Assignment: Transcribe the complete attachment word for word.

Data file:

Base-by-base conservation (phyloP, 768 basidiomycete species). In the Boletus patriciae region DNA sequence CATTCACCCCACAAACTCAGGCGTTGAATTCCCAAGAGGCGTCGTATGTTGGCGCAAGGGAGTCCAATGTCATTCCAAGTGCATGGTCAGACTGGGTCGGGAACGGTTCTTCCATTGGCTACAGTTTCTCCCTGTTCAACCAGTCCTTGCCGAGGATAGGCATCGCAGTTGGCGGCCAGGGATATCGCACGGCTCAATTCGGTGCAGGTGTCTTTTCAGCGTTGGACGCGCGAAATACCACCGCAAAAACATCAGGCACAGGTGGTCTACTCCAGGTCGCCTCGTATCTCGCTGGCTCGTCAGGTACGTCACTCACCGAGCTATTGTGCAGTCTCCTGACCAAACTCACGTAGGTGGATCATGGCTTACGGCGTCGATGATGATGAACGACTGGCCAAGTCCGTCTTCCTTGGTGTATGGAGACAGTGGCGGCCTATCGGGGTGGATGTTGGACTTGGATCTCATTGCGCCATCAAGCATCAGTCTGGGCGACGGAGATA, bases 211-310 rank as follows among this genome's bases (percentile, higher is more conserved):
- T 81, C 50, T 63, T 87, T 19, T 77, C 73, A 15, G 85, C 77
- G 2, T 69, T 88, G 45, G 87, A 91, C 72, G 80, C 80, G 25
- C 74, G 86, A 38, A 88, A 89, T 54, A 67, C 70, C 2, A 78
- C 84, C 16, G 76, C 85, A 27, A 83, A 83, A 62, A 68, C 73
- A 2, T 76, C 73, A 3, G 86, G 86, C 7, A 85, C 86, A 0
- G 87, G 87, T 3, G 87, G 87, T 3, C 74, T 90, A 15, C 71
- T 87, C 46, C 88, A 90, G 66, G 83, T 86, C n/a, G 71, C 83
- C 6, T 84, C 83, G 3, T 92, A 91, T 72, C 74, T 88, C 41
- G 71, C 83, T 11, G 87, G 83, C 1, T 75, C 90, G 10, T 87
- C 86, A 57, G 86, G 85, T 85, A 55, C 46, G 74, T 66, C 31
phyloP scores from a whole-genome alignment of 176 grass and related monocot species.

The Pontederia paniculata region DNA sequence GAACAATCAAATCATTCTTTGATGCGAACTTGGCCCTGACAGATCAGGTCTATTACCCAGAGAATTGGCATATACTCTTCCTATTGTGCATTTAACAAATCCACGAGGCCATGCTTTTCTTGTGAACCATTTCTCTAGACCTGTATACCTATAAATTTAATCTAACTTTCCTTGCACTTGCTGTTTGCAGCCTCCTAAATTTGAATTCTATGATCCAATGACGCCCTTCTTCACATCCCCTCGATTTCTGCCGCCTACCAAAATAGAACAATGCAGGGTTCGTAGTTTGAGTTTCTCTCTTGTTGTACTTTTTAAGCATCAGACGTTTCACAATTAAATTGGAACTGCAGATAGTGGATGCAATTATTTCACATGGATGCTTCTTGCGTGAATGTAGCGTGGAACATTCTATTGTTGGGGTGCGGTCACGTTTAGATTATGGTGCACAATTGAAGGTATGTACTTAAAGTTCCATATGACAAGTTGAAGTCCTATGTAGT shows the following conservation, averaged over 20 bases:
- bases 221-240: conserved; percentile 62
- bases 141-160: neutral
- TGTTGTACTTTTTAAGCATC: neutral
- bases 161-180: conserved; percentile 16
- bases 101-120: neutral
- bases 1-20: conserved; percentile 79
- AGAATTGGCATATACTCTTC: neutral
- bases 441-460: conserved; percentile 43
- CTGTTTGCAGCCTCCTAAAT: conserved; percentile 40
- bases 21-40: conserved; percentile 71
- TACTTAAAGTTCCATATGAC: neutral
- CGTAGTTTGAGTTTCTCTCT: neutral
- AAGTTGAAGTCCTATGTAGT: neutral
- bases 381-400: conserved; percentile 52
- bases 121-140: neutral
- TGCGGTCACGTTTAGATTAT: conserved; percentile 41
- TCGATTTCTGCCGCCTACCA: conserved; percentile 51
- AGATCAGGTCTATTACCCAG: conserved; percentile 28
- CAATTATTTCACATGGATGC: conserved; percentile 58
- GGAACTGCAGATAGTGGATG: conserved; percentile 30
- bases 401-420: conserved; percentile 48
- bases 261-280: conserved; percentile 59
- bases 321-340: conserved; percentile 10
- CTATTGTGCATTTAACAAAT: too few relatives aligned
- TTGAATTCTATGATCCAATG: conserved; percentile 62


Base-by-base conservation (phyloP, 768 basidiomycete species). In the Boletus patriciae region DNA sequence CATTCACCCCACAAACTCAGGCGTTGAATTCCCAAGAGGCGTCGTATGTTGGCGCAAGGGAGTCCAATGTCATTCCAAGTGCATGGTCAGACTGGGTCGGGAACGGTTCTTCCATTGGCTACAGTTTCTCCCTGTTCAACCAGTCCTTGCCGAGGATAGGCATCGCAGTTGGCGGCCAGGGATATCGCACGGCTCAATTCGGTGCAGGTGTCTTTTCAGCGTTGGACGCGCGAAATACCACCGCAAAAACATCAGGCACAGGTGGTCTACTCCAGGTCGCCTCGTATCTCGCTGGCTCGTCAGGTACGTCACTCACCGAGCTATTGTGCAGTCTCCTGACCAAACTCACGTAGGTGGATCATGGCTTACGGCGTCGATGATGATGAACGACTGGCCAAGTCCGTCTTCCTTGGTGTATGGAGACAGTGGCGGCCTATCGGGGTGGATGTTGGACTTGGATCTCATTGCGCCATCAAGCATCAGTCTGGGCGACGGAGATA, bases 211-310 rank as follows among this genome's bases (percentile, higher is more conserved):
- T 81, C 50, T 63, T 87, T 19, T 77, C 73, A 15, G 85, C 77
- G 2, T 69, T 88, G 45, G 87, A 91, C 72, G 80, C 80, G 25
- C 74, G 86, A 38, A 88, A 89, T 54, A 67, C 70, C 2, A 78
- C 84, C 16, G 76, C 85, A 27, A 83, A 83, A 62, A 68, C 73
- A 2, T 76, C 73, A 3, G 86, G 86, C 7, A 85, C 86, A 0
- G 87, G 87, T 3, G 87, G 87, T 3, C 74, T 90, A 15, C 71
- T 87, C 46, C 88, A 90, G 66, G 83, T 86, C n/a, G 71, C 83
- C 6, T 84, C 83, G 3, T 92, A 91, T 72, C 74, T 88, C 41
- G 71, C 83, T 11, G 87, G 83, C 1, T 75, C 90, G 10, T 87
- C 86, A 57, G 86, G 85, T 85, A 55, C 46, G 74, T 66, C 31
phyloP scores from a whole-genome alignment of 176 grass and related monocot species.

The Pontederia paniculata region DNA sequence GAACAATCAAATCATTCTTTGATGCGAACTTGGCCCTGACAGATCAGGTCTATTACCCAGAGAATTGGCATATACTCTTCCTATTGTGCATTTAACAAATCCACGAGGCCATGCTTTTCTTGTGAACCATTTCTCTAGACCTGTATACCTATAAATTTAATCTAACTTTCCTTGCACTTGCTGTTTGCAGCCTCCTAAATTTGAATTCTATGATCCAATGACGCCCTTCTTCACATCCCCTCGATTTCTGCCGCCTACCAAAATAGAACAATGCAGGGTTCGTAGTTTGAGTTTCTCTCTTGTTGTACTTTTTAAGCATCAGACGTTTCACAATTAAATTGGAACTGCAGATAGTGGATGCAATTATTTCACATGGATGCTTCTTGCGTGAATGTAGCGTGGAACATTCTATTGTTGGGGTGCGGTCACGTTTAGATTATGGTGCACAATTGAAGGTATGTACTTAAAGTTCCATATGACAAGTTGAAGTCCTATGTAGT shows the following conservation, averaged over 20 bases:
- bases 221-240: conserved; percentile 62
- bases 141-160: neutral
- TGTTGTACTTTTTAAGCATC: neutral
- bases 161-180: conserved; percentile 16
- bases 101-120: neutral
- bases 1-20: conserved; percentile 79
- AGAATTGGCATATACTCTTC: neutral
- bases 441-460: conserved; percentile 43
- CTGTTTGCAGCCTCCTAAAT: conserved; percentile 40
- bases 21-40: conserved; percentile 71
- TACTTAAAGTTCCATATGAC: neutral
- CGTAGTTTGAGTTTCTCTCT: neutral
- AAGTTGAAGTCCTATGTAGT: neutral
- bases 381-400: conserved; percentile 52
- bases 121-140: neutral
- TGCGGTCACGTTTAGATTAT: conserved; percentile 41
- TCGATTTCTGCCGCCTACCA: conserved; percentile 51
- AGATCAGGTCTATTACCCAG: conserved; percentile 28
- CAATTATTTCACATGGATGC: conserved; percentile 58
- GGAACTGCAGATAGTGGATG: conserved; percentile 30
- bases 401-420: conserved; percentile 48
- bases 261-280: conserved; percentile 59
- bases 321-340: conserved; percentile 10
- CTATTGTGCATTTAACAAAT: too few relatives aligned
- TTGAATTCTATGATCCAATG: conserved; percentile 62